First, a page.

Rating: R
Liam Neeson, Diane Kruger, January Jones, Aidan Quinn, Bruno Ganz, Frank Langella
Oliver Butcher & Stephen Cornwell, based on the novel by Didier van Cauwelaert
Jaume Collet-Serra
Warner Bros.
Release Date:
February 18, 2011

Director Jaume Collet-Serra helmed 2009’s ORPHAN, which had a truly “Holy bananas!” plot twist that was fairly unforeseeable. UNKNOWN likewise hinges on a big plot twist and, although this one is easier to guess before it is revealed, it’s also a better movie. This is largely because UNKNOWN is a perfectly decent action thriller even once we and our hero understand what the heck is happening.

Dr. Martin Harris (Liam Neeson) would seem to have everything going for him. He and his much-adored wife Elizabeth (January Jones) fly into Berlin, where Martin is scheduled to attend a scientific conference sponsored by a progressive Middle Eastern prince (Mido Hamada). However, upon arriving at their hotel, Martin realizes he’s left his briefcase behind at the airport. He grabs the nearest taxi, driven by Gina (Diane Kruger), who we’ll later learn is a Bosnian refugee.

Due to the horrible weather, the cab skids and goes off a bridge into the river. Gina pulls the unconscious Martin to safety. Cut to a Berlin hospital, where Martin wakes up after spending four days in a coma due to concussion. Martin can’t remember the accident and has lost his i.d., so the hospital staff hasn’t been able to contact anyone to claim him. Martin is very worried that Liz will be frantic about his four-day absence, and the hospital staff is anxious to help, but nobody’s reported a missing American.

However, when Martin remembers the name of his hotel, he signs out against medical advice and rushes to reunite with Liz, who is at a cocktail reception for the medical conference. There’s a big problem: Liz insists she’s never met Martin before, and she’s with another man (Aidan Quinn), who she insists is her husband, Dr. Martin Harris. With no way of proving who he is and already warned that he may have sustained serious damage to his memory, Martin tries to find out why anyone would want to steal his identity – or if he’s delusional and not really Martin Harris at all.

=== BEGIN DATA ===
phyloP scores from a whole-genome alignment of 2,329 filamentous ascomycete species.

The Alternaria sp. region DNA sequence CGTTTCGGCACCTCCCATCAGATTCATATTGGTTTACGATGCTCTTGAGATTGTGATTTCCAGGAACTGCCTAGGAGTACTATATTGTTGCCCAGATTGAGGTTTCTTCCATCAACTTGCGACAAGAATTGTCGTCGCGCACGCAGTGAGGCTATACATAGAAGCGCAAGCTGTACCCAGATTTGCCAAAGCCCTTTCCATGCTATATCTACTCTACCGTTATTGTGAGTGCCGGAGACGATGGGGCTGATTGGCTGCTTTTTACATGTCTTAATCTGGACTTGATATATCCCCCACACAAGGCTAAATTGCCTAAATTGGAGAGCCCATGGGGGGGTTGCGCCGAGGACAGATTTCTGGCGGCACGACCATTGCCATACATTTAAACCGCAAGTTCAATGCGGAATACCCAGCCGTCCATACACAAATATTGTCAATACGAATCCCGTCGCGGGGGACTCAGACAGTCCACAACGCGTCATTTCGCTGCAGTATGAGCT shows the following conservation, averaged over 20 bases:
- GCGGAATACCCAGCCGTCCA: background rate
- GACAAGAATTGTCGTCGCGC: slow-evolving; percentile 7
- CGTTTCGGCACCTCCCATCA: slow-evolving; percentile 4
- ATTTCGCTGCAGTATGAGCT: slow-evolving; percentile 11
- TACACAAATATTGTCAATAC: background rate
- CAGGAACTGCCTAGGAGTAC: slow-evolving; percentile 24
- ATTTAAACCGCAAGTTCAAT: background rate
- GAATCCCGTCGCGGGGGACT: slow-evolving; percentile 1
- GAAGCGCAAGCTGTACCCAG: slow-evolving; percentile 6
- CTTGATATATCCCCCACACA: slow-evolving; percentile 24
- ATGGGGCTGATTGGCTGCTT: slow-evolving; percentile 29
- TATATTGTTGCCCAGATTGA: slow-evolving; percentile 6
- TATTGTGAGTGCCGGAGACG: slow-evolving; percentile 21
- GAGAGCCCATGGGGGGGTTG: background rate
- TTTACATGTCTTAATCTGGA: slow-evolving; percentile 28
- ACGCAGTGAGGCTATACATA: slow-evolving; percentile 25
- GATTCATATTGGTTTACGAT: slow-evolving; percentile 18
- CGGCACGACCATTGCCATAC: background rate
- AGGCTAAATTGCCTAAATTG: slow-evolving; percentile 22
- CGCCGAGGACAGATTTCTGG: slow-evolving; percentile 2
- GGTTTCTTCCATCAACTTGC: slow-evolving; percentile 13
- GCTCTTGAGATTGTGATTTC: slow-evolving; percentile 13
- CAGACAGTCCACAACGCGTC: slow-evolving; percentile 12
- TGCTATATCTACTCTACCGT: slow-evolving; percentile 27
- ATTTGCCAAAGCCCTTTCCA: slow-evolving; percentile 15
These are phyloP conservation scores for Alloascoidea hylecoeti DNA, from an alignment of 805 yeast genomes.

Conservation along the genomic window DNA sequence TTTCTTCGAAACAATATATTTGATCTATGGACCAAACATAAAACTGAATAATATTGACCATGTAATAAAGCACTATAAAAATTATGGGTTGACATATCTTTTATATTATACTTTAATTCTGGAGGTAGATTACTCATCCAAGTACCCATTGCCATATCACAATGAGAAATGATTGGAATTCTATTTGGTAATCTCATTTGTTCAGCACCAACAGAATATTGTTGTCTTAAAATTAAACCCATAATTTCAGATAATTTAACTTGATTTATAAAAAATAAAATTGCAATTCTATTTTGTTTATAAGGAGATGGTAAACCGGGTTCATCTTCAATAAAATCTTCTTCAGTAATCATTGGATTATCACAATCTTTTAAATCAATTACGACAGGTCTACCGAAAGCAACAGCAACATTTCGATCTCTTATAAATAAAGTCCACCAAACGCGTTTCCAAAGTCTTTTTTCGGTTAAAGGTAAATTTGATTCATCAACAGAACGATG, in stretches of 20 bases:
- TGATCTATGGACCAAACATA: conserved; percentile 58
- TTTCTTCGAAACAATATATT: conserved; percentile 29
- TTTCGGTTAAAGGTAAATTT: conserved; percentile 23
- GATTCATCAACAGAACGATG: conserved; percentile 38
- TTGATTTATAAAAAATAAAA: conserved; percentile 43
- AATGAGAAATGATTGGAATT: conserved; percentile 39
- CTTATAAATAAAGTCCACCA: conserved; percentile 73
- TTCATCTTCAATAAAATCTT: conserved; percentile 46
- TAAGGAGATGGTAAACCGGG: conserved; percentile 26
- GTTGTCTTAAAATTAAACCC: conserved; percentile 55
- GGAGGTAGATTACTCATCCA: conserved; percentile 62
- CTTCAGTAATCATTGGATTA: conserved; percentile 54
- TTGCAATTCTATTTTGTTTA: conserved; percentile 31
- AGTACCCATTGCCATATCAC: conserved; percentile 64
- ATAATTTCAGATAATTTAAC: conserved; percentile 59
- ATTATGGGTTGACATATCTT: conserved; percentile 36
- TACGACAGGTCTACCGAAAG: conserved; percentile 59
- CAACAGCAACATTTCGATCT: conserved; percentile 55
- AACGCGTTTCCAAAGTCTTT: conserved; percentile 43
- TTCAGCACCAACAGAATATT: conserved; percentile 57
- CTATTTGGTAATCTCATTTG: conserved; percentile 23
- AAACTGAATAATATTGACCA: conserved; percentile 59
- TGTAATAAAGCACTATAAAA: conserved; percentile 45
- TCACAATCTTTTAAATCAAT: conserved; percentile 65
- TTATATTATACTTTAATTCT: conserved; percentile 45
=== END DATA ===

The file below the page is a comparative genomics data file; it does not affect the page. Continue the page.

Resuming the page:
The film presents us with a worthy puzzle, which we try to work out along with Martin. To the great credit of screenwriters Oliver Butcher & Stephen Cornwell, working from Didier van Cauwelaert’s novel, it all pretty much adds up at the end. It’s especially admirable that the film is structured so that viewers can work out the mystery based fairly on the clues and observations provided, but these are subtle enough that we can’t be absolutely certain until our guesses are verified by the narrative – and odds are that plenty of people won’t work it out before Martin does.

Collet-Serra and cinematographer Flavio Labiano revel in the Berlin surroundings, and they also have a ball with the vehicular stunts, which are plentiful and impressively complex. The hand-to-hand stuff provides a greater challenge, as Neeson is so physically imposing that it’s hard to make him look like he’s endangered by smaller opponents, but the actors and filmmakers make it credible that the confused Martin is at a disadvantage.

The dialogue is sometimes a bit too on the nose, but Neeson puts across Martin’s bewilderment, hurt and self-doubt admirably. Jones is fine in a multifaceted role and Kruger is very likable. Bruno Ganz is a standout as an elderly sleuth who still views his days in the East German secret police with pride.

The patter could be snappier, but UNKNOWN has the virtues of a well-constructed mystery married to strong action, and moving like a bat out of hell once the mystery is resolved. Furthermore, we get the rare treat (in English-language films, anyway) of exploring Berlin in Neeson’s appealing company. Altogether, it’s a good deal.

CLICK HERE for exclusive photos from the Los Angeles premiere of UNKNOWN

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